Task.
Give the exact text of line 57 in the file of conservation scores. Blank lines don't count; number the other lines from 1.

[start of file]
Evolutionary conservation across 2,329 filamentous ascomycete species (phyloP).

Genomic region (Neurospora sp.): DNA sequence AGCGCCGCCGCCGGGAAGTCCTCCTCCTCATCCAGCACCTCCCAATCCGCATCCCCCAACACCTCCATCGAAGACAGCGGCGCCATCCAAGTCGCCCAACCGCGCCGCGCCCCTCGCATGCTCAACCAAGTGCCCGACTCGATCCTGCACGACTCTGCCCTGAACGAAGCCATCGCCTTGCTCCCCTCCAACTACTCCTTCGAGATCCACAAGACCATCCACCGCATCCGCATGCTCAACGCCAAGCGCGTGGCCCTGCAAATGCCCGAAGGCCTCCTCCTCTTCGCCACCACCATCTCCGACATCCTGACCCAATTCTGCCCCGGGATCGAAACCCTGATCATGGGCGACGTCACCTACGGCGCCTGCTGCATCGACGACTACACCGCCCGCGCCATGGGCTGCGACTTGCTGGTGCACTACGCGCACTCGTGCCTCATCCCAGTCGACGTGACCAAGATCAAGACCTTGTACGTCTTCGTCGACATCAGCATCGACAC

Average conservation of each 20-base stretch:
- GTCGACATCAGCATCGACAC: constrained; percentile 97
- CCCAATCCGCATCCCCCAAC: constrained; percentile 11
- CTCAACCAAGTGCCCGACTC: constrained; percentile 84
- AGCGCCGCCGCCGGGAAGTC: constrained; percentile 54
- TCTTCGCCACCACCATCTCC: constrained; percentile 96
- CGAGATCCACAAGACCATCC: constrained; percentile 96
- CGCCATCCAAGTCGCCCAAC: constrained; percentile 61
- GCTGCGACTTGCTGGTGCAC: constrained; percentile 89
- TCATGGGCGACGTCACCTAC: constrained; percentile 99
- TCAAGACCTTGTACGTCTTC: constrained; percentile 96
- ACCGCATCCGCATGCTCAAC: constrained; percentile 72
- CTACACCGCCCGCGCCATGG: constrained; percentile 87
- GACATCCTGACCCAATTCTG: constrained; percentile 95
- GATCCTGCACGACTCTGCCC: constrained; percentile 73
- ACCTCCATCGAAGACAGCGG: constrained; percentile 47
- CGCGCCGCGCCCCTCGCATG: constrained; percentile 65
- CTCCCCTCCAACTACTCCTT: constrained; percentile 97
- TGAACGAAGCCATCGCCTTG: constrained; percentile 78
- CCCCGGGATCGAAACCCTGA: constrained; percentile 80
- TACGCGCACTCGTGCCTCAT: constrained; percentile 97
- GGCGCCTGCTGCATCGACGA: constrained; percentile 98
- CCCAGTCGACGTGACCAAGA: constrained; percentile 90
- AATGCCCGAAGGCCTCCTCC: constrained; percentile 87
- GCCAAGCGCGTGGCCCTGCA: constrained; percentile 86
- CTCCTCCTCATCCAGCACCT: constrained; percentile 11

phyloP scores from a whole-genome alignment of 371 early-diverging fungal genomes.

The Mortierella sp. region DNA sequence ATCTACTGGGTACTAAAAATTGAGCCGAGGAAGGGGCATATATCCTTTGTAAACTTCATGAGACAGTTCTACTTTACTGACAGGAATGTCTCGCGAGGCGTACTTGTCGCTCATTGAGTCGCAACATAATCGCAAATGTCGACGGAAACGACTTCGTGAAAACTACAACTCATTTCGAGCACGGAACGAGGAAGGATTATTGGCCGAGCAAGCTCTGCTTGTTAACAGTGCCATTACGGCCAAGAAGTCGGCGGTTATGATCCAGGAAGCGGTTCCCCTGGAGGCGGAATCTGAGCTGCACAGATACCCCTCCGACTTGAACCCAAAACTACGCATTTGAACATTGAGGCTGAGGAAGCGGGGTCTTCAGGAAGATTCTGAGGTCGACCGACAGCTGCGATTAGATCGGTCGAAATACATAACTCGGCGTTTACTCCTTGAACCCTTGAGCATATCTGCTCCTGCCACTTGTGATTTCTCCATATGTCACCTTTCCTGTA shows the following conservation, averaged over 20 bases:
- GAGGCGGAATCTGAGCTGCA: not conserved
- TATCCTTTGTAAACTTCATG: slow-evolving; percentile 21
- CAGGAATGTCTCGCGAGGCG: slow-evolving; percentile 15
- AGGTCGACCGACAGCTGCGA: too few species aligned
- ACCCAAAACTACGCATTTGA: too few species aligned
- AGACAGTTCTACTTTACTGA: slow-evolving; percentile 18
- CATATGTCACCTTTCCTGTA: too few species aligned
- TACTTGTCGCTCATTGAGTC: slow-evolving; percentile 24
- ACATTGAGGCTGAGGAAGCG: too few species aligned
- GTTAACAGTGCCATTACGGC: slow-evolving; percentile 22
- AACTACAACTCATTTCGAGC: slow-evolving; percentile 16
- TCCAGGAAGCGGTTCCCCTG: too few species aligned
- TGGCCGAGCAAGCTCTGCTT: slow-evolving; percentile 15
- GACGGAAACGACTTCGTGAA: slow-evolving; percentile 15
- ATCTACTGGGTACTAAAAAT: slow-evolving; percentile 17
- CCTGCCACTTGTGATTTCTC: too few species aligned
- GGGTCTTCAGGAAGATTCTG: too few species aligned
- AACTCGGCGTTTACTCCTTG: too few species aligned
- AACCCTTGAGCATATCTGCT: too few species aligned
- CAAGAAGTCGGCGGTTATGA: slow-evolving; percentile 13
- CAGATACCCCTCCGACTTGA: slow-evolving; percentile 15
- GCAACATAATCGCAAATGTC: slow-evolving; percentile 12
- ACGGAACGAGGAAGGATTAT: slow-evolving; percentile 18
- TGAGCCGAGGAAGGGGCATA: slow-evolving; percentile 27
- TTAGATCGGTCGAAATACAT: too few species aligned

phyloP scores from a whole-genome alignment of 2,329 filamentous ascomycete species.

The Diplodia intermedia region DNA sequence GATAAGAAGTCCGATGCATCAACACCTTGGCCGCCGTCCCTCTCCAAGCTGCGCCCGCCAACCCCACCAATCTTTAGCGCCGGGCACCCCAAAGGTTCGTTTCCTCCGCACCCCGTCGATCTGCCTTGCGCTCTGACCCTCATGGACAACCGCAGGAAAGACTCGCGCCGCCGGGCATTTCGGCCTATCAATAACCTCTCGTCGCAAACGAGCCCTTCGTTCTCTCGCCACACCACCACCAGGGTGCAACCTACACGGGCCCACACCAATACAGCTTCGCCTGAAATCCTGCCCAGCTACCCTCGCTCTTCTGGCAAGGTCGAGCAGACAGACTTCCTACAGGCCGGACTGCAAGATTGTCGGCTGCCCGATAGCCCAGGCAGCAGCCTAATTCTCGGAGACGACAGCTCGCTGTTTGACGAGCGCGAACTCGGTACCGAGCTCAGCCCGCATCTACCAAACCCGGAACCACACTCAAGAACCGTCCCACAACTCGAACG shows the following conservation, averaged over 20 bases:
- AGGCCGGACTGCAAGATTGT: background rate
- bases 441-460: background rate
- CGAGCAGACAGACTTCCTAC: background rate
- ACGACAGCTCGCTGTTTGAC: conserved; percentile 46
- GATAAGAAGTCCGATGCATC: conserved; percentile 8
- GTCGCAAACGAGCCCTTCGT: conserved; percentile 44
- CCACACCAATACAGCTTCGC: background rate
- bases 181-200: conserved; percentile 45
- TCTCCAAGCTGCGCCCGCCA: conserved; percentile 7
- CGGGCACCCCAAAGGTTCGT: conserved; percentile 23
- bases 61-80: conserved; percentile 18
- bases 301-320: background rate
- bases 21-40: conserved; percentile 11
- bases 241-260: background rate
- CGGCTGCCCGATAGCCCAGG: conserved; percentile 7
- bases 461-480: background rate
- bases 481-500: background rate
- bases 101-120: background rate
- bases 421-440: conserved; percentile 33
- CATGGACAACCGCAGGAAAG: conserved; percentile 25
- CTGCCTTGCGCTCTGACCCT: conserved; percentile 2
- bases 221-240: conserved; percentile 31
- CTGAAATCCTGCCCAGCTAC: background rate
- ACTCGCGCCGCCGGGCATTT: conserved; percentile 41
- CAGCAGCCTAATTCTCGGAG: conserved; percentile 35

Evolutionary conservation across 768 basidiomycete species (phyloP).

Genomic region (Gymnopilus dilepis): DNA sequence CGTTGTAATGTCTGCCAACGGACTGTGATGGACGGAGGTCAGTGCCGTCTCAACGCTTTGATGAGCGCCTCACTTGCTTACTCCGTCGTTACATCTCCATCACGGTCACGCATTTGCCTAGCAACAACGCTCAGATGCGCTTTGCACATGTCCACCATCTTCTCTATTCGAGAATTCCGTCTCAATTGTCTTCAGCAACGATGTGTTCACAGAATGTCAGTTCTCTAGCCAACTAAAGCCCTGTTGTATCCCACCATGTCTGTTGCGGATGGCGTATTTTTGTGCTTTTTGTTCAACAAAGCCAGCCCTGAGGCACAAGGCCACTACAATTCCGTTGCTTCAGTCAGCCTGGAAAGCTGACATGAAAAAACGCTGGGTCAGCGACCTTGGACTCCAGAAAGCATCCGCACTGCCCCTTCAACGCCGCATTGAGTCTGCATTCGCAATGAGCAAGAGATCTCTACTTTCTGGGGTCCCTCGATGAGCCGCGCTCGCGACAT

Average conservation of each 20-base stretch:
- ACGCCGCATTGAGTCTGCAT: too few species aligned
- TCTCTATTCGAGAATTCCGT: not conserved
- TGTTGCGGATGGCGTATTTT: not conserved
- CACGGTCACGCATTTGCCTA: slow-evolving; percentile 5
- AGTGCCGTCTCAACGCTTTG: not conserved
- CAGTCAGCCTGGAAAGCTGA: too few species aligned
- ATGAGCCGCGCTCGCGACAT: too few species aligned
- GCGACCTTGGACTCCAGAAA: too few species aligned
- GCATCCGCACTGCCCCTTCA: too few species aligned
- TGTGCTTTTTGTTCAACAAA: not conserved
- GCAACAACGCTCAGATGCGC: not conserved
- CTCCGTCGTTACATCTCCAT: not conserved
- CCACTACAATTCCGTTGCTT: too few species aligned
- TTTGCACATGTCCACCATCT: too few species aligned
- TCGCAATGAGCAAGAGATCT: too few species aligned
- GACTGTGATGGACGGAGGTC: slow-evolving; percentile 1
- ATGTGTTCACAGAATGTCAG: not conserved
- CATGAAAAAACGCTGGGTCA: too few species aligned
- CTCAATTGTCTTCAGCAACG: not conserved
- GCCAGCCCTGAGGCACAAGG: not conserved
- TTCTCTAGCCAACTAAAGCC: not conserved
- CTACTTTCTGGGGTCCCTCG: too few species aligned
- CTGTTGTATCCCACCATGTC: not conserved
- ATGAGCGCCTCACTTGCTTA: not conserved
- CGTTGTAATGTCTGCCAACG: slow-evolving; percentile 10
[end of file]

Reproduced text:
The Diplodia intermedia region DNA sequence GATAAGAAGTCCGATGCATCAACACCTTGGCCGCCGTCCCTCTCCAAGCTGCGCCCGCCAACCCCACCAATCTTTAGCGCCGGGCACCCCAAAGGTTCGTTTCCTCCGCACCCCGTCGATCTGCCTTGCGCTCTGACCCTCATGGACAACCGCAGGAAAGACTCGCGCCGCCGGGCATTTCGGCCTATCAATAACCTCTCGTCGCAAACGAGCCCTTCGTTCTCTCGCCACACCACCACCAGGGTGCAACCTACACGGGCCCACACCAATACAGCTTCGCCTGAAATCCTGCCCAGCTACCCTCGCTCTTCTGGCAAGGTCGAGCAGACAGACTTCCTACAGGCCGGACTGCAAGATTGTCGGCTGCCCGATAGCCCAGGCAGCAGCCTAATTCTCGGAGACGACAGCTCGCTGTTTGACGAGCGCGAACTCGGTACCGAGCTCAGCCCGCATCTACCAAACCCGGAACCACACTCAAGAACCGTCCCACAACTCGAACG shows the following conservation, averaged over 20 bases: